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How Green Was My Valley

How Green Was My Valley quotes

19 total quotes

Huw Morgan
Mr. Gruffydd
Other


View Quote Ianto Morgan: We are not questioning your authority, sir, but if manners prevent our speaking the truth, we will be without manners.
View Quote Mrs. Beth Morgan: I have come up here to tell you what I think of you all, because you are talking against my husband. You are a lot of cowards to go against him. He has done nothing against you and he never has and you know it well. How some of you, you smug-faced hypocrites, can sit in the same Chapel with him I cannot tell. To say he is with the owners is not only nonsense but downright wickedness. There's one thing more I've got to say and it is this. If harm comes to my Gwilym, I will find out the men and I will kill them with my two hands. And this I will swear by God Almighty.
View Quote Angharad: [about Mr. Gruffydd] How is he, Huw?
Huw: Not as he was.
Angharad: Is he ill?
Huw: Inside, in his eyes, in his voice. Like you.
Angharad: Please go home, Huw.
View Quote Angharad: [after the church elders castigate an unwed mother] How could you stand there and watch them? Cruel old men, groaning and nodding to hurt her more. That is not the Word of God! 'Go now and sin no more,' Jesus said.
Mr. Gruffydd: Angharad! You know your Bible too well, and life too little.
Angharad: I know enough of life to know that Meillyn Lewis is no worse than I am!
Mr. Gruffydd: Angharad!
Angharad: What do the deacons know about it? What do you know about what could happen to a poor girl when she loves a man so much that even to lose sight of him for a moment is torture!
View Quote Angharad: There's a man for you, spoiling his good handkerchief. Look now, you are King in the chapel. But I will be Queen in my own kitchen.
Mr. Gruffydd: You will be Queen wherever you walk.
Angharad: [pausing] What does that mean?
Mr. Gruffydd: I should not have said it.
Angharad: Why?
Mr. Gruffydd: I have no right to speak to you so.
Angharad: Mr. Gruffydd, if the right is mine to give, you have it.
View Quote Beth: [as two of her sons leave] America - my babies. This is only the beginning. Then all of you will go, one after the other - all of you.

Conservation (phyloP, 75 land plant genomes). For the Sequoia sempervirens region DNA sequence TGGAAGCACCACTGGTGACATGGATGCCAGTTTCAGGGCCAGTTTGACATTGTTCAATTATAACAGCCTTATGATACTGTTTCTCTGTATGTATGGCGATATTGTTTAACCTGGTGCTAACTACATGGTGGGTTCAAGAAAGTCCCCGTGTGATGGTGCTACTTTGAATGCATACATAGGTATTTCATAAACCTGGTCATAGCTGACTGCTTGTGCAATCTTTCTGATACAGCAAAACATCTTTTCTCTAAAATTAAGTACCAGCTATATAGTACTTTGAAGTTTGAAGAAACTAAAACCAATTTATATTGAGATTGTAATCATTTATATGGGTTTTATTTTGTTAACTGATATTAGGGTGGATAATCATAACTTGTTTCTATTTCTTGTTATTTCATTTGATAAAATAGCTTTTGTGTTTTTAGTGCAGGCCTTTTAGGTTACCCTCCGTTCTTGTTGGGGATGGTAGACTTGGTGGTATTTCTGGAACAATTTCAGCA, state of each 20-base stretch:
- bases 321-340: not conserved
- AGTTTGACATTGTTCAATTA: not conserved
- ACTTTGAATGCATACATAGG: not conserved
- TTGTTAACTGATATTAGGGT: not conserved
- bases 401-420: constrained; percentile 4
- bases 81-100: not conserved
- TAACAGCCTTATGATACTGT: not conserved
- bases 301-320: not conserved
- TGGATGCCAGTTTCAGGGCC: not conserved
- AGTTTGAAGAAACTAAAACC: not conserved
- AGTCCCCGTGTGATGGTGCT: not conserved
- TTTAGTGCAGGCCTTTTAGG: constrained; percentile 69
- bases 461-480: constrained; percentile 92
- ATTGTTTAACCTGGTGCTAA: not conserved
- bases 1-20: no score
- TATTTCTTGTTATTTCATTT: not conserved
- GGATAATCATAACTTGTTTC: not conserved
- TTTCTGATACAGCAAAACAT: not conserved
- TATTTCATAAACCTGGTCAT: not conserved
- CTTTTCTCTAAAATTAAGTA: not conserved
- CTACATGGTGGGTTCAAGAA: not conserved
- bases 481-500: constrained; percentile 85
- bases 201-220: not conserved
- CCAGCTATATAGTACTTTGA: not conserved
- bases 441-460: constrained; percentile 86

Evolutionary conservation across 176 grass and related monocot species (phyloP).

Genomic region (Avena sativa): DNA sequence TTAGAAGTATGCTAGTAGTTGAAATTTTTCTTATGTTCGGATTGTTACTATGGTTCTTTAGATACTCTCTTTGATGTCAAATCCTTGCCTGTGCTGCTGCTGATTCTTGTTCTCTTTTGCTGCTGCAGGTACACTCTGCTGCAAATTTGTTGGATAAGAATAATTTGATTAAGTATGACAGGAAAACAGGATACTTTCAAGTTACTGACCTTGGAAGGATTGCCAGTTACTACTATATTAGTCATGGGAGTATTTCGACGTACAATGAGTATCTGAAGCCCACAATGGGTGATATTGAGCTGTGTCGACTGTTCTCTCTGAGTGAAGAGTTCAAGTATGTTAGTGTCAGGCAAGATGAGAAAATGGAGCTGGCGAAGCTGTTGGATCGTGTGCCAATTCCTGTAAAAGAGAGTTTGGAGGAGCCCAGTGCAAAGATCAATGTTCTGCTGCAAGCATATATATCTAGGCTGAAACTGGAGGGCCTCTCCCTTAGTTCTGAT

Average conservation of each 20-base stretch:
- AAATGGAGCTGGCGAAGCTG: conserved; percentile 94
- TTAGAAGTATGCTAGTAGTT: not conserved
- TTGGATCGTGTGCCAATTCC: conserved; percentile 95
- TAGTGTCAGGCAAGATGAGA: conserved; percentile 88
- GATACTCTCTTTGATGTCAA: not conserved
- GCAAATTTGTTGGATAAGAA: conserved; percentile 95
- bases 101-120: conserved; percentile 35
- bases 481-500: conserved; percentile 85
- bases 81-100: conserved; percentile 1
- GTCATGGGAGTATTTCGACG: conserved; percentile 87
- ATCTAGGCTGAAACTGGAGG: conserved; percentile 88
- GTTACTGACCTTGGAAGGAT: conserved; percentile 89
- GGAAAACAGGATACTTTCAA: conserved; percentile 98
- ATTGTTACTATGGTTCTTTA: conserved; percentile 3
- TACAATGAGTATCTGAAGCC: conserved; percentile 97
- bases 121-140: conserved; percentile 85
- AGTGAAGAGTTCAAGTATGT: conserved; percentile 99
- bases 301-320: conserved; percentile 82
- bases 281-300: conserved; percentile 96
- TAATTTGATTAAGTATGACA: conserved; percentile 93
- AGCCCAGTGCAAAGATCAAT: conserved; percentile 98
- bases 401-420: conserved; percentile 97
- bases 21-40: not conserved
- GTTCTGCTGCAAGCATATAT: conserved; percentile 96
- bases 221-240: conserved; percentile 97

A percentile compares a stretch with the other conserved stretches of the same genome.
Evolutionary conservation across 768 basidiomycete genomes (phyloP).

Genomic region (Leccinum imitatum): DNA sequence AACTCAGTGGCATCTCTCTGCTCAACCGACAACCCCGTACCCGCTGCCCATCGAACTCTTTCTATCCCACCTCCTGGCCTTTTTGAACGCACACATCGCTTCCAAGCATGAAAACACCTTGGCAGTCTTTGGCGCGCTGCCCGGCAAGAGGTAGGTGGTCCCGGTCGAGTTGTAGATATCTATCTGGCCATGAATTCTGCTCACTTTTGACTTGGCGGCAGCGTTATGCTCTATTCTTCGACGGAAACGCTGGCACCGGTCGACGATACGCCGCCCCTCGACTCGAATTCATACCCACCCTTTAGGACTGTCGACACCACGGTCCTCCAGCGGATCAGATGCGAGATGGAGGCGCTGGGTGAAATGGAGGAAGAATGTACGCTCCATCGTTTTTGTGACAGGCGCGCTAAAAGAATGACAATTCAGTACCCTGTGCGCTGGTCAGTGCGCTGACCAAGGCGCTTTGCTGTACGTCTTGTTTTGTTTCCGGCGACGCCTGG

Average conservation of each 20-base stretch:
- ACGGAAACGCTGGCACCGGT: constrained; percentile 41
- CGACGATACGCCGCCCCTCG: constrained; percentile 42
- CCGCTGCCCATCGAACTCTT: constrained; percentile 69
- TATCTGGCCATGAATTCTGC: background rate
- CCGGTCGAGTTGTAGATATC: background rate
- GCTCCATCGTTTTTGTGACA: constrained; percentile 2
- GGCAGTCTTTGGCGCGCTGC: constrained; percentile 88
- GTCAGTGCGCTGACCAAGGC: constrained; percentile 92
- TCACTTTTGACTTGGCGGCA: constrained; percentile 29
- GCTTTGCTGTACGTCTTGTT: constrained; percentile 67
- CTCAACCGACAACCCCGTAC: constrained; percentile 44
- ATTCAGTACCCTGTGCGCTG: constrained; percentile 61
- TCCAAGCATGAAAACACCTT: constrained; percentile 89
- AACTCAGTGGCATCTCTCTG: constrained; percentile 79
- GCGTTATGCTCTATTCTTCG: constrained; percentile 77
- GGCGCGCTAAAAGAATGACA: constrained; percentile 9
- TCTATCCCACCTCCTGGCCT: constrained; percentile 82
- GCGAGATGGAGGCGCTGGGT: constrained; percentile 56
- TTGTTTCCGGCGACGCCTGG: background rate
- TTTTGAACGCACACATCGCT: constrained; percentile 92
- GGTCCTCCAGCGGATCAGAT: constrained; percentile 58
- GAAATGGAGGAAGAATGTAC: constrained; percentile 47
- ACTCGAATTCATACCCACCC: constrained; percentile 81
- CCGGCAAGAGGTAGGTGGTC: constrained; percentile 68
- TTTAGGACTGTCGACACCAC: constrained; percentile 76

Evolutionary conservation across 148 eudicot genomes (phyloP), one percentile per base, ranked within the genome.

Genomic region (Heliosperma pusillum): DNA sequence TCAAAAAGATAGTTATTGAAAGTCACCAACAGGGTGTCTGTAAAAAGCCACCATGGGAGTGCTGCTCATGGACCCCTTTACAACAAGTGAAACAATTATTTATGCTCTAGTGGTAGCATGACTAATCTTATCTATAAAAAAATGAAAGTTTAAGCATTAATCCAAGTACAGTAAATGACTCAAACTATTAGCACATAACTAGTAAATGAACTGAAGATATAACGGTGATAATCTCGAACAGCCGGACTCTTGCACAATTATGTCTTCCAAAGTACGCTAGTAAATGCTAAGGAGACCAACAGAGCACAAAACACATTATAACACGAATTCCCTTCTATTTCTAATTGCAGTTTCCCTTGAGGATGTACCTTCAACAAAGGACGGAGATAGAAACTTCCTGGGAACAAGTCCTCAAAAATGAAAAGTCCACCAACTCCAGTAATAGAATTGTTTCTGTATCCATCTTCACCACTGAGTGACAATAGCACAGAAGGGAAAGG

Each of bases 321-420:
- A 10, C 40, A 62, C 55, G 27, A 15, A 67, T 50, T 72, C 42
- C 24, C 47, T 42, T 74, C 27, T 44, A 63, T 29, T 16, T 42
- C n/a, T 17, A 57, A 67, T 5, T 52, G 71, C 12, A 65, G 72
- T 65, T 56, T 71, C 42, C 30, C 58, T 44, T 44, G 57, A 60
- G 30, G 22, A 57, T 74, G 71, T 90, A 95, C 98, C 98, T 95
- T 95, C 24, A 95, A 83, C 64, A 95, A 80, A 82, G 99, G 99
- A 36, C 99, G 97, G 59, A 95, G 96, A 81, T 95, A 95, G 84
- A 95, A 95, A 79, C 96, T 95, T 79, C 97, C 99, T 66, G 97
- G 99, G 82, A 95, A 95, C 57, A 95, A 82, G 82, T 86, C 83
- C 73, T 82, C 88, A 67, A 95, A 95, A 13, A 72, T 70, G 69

Huw: I will never leave you, Mama.
Beth: Huw boy, if you should ever leave me, I'll be sorry I ever had babies.
Huw: Why did you have them?
Beth: To keep my hands in water and my face to the fire, perhaps.
View Quote Dai Bando: A man is never too old to learn, is it, Mr. Jonas?
Mr. Jonas: [uncertainly] No.
Dai Bando: I was in school myself once, but no great one for knowledge.
Mr. Jonas: [angrily, shaking his cane] Look here, what do you want?
Dai Bando: Knowledge. [taking Mr. Jonas' cane] How would you go about taking the measurement of a stick, Mr. Jonas?
Mr. Jonas: By its' length, of course.
Dai Bando: And how would you measure a man who would use a stick on a boy one-third his size?
[throws Mr. Jonas' cane aside]
Cyfartha: Tell us!
Dai Bando: Now, you are good in the use of a stick, but boxing is my subject... according to the rules laid down by the good Marquis of Queensbury.
Cyfartha: [saluting] God rest his soul!
Dai Bando: And happy I am to pass on my knowledge to you!
[backhands Mr. Jonas, sending him reeling]
...
Dai Bando: Position again.
[Dai Bando and Cyfartha drag Mr. Jonas to his feet]
Dai Bando: Could I have your attention, boys and girls? I am not accustomed to speaking in public...
Cyfartha: Only public houses.
Dai Bando: But this - [backhands Mr. Jonas in the nose, sending him sprawling] never use. It's against the rules. Break a man's nose. Now then - [turns to find Mr. Jonas collapsed against the wall, unconscious] I'm afraid he will never make a boxer.
Cyfartha: No aptitude for knowledge.
View Quote Mr. Gruffydd: Where is the light I thought to see in your eye? Are you afraid, boy? You heard what the doctor said?
Huw: Yes, sir.
Mr. Gruffydd: And you believed it?
Huw: Yes, sir.
Mr. Gruffydd: You want to walk again, don't you?
Huw: Yes, sir.
Mr. Gruffydd: Then you must have faith. And if you have, you will walk again, no matter what all the doctors say.
Huw: [feebly] But he said, 'Nature must take her course.'
Mr. Gruffydd: Nature is the hand-maiden of the Lord. I remember on one or two occasions when she was given orders to change her course. You know your Scriptures, boy?
Huw: Yes, sir.
Mr. Gruffydd: Then you know that what's been done before can be done again - for you. Do you believe me, Huw?
Huw: Yes, sir.
Mr. Gruffydd: Good. You will see the first daffodil out on the mountain. Will you?
Huw: Indeed I will, sir.
Mr. Gruffydd: Then you will.
View Quote Mr. Gruffydd: Why do you think we of the Chapel talk rubbish?
Ianto: My remark was not aimed at you.